As the COVID pandemic persists, different cities have varying levels of restrictions and different approaches to handling the virus.
New York City
Starting Friday, Nov. 13, bars, restaurants, and bowling alleys must close dining areas at 10pm. Dining areas are only permitted 25% capacity in NYC (everywhere else in the state it’s 50%). But the outdoor dining program has been made permanent, so restaurants can continue to utilize sidewalks and closed streets for outdoor dining areas. Curbside pickup will be permitted after 10pm.
Also starting Friday, social gatherings at private homes are capped at 10 people, and gyms must also close for the day at 10pm.
Gov. Cuomo has also instituted a cluster action initiative, which labels the borough of NYC as yellow, orange, or red, depending on the number of COVID cases. The restrictions increase as the number of cases increases. A red zone’s restrictions are: houses of worships can only have 10 people, mass gatherings are prohibited, only essential businesses are permitted to be open, dining is takeout only, and school must be remote.
Los Angeles updated its COVID restrictions on November 6.
Stay at home except for essential activities. Masks are required anywhere outside of your home. All individuals engaging in exercise/outdoor activities must wear a cloth mask whenever contact with others. If you go to the beach, you must wear a mask at all times, except when you are in the water.
All businesses are ordered to cease operations that require in-person attendance by workers at a workplace. Businesses, recreation sites, commercial properties, and activities that should remain closed include bars, movie theaters, concert venues, gyms, arcades, indoor playgrounds, and public saunas. Non-essential businesses are closed. Restaurants can operate via outdoor dining, drive-thru, curbside pickup, and delivery.
Public gatherings are prohibited, and private gatherings that include more than three households are prohibited. Permitted household gathers must be held outdoors and last less than two hours. Food and drink must be in single-serve disposable containers. Singing, chanting, and shouting are strongly discouraged, but if you do sing or chant, you must wear a mask and stay at least 8 feet from others.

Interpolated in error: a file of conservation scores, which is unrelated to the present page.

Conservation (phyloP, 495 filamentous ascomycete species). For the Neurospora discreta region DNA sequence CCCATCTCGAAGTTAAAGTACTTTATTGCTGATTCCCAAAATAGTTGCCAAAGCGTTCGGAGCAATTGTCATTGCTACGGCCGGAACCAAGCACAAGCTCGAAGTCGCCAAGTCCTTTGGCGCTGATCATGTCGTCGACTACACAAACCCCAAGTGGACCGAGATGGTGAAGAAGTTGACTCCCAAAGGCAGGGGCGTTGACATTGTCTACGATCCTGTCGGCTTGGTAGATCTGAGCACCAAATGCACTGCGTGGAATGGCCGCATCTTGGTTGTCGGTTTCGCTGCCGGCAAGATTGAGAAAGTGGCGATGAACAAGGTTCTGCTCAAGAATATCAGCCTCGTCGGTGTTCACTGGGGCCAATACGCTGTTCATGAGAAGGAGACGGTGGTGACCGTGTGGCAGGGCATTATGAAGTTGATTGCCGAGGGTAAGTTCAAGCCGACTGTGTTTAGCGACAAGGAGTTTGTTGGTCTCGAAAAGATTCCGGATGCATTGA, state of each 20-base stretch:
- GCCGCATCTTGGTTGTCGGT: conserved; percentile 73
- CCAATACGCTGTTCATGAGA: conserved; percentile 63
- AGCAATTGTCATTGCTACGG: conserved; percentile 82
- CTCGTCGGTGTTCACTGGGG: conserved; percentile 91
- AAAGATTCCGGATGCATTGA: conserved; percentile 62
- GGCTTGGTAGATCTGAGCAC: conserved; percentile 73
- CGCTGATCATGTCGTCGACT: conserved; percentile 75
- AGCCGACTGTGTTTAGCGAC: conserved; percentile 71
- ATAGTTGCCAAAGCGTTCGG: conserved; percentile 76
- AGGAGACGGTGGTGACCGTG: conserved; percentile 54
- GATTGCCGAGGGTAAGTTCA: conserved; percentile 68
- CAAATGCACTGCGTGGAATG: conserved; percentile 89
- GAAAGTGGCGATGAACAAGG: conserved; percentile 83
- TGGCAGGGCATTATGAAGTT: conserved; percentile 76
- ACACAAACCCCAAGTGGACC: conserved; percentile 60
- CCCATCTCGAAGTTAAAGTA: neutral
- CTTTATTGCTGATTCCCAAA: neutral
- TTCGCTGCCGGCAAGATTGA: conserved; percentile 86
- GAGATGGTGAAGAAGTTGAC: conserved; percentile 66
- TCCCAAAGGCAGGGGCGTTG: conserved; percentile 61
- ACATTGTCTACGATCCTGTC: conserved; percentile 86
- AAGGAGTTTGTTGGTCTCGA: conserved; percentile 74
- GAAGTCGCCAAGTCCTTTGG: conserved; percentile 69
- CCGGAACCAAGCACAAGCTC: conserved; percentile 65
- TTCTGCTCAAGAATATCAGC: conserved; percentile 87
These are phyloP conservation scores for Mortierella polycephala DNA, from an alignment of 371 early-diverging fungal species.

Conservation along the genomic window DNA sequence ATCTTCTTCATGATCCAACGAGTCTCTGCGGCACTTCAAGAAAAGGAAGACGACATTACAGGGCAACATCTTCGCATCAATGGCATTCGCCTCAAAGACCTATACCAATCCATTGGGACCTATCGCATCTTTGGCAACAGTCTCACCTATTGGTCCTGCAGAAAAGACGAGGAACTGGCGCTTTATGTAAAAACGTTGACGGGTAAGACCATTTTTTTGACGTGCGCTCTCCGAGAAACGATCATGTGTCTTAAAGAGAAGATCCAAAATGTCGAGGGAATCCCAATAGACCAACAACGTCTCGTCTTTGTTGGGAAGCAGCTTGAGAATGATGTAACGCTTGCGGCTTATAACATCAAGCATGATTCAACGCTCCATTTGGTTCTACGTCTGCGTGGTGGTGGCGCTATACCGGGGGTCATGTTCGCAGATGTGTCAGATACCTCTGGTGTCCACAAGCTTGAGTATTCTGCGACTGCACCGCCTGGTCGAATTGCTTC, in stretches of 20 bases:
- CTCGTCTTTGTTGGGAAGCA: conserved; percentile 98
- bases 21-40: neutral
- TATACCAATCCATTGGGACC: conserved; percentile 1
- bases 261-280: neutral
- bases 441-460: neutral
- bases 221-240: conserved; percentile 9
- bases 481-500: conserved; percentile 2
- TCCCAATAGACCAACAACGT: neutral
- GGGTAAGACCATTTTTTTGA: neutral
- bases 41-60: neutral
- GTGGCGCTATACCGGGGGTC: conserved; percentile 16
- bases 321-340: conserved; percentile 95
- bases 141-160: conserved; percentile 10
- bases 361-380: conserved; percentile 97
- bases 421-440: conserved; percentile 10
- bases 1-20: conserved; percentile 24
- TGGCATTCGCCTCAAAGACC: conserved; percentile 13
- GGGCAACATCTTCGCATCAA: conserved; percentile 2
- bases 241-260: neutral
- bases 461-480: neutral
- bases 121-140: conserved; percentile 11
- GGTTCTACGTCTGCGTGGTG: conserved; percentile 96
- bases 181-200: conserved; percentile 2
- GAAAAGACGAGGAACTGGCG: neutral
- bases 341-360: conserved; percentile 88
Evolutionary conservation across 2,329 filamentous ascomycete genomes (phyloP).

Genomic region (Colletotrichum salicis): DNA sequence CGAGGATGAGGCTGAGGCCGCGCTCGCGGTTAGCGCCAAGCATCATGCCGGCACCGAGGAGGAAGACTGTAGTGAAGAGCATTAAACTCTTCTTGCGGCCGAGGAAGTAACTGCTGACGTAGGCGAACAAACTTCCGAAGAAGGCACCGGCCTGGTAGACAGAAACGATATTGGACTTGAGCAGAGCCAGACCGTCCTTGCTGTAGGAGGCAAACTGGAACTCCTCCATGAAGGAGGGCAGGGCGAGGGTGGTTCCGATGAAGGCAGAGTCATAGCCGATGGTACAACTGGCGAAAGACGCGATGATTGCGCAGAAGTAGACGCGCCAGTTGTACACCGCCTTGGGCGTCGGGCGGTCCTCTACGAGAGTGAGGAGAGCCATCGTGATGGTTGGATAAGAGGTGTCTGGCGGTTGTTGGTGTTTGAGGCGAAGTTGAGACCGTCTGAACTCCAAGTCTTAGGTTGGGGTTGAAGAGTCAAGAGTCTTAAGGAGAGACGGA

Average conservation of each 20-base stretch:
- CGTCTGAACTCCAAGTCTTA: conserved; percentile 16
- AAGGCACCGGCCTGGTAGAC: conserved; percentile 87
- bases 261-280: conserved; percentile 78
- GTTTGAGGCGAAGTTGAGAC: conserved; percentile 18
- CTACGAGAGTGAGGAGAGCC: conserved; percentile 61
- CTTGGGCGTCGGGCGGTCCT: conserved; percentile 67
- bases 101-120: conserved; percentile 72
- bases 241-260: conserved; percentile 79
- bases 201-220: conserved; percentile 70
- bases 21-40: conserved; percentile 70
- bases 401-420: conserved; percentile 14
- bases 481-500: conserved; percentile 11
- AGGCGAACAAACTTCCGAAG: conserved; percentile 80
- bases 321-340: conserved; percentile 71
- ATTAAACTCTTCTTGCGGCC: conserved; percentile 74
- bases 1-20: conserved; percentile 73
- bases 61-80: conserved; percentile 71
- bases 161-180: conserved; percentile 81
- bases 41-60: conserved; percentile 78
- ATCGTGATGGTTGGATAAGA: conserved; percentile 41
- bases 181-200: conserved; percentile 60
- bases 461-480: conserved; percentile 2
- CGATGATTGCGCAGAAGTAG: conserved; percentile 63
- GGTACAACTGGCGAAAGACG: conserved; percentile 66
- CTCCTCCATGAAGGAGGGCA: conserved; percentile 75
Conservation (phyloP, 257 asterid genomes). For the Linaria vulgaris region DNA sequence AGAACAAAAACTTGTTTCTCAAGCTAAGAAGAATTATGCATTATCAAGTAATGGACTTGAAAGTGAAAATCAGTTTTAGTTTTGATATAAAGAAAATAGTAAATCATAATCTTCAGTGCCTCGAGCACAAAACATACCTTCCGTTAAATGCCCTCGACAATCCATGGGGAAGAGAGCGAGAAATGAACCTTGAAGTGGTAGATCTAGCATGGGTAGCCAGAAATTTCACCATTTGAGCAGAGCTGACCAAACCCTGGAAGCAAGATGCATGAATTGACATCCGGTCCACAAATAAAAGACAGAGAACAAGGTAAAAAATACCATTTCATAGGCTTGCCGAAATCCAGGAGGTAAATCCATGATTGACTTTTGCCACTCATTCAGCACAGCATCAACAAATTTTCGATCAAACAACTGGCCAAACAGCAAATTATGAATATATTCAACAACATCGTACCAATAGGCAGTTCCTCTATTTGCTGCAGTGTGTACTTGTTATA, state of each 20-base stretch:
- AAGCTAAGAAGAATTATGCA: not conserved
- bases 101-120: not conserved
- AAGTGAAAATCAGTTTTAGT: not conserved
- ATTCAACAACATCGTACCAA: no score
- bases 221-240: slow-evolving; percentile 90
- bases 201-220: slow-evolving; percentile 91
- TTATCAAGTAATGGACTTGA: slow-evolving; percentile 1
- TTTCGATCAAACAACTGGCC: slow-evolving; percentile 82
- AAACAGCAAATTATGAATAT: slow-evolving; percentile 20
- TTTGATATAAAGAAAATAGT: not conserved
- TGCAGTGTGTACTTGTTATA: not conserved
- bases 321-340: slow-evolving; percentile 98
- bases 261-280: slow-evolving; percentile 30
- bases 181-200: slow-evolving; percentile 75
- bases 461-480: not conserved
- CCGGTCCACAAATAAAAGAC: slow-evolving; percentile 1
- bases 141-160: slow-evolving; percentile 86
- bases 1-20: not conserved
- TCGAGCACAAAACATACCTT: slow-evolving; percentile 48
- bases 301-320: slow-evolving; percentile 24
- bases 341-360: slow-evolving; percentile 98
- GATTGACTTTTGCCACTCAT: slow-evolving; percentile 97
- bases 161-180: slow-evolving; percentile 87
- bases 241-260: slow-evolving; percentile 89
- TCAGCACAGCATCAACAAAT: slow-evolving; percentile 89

On November 10, Chicago updated its travel rules. States have been coded yellow, orange, or red based on their number of COVID cases. A visitor from an orange state must have a negative COVID test within 72 hours before arriving or quarantine for 14 days. A visitor from a red state is required to quarantine for 14 days.
Additionally, all non-essential businesses, including bars and restaurants, are now required to be closed from 11pm to 6am. Indoor dining for bars and restaurants remain closed and reservations are required for outdoor dining. Liquor stores must close at 9pm. All meetings and gatherings are limited to 25 guests or 25% of overall room capacity both indoors and outdoors.
According to the county website, Houston is rated at Level 1, which means residents are urged to stay home except for essential activities and minimize contact.
However, under Governor Greg Abbott’s order, businesses are permitted to operate at 50% of 75% capacity depending on the number of local COVID cases. Some businesses — like local government, barbershops, and nail salons — as well as churches, do not have occupancy limits but must maintain social distancing. Bars are open at 50% capacity inside. Wearing a mask is still required when at an indoor public space and gatherings of more than 10 people are prohibited in most circumstances.
Arizona is open for business for the most part. Masks are still required in enclosed public spaces where social distancing isn’t possible, and organized public events with more than 50 people are still prohibited.
Bars whose primary business is the sale of alcohol can only operate via pick up, delivery, and drive-thru. Governor Doug Ducey and the Arizona Department of Health Services released requirements and guidelines for gyms, movie theaters, and water parks to reopen.
The different restrictions in these five most populous cities in America show how individualized the COVID response and experience can be.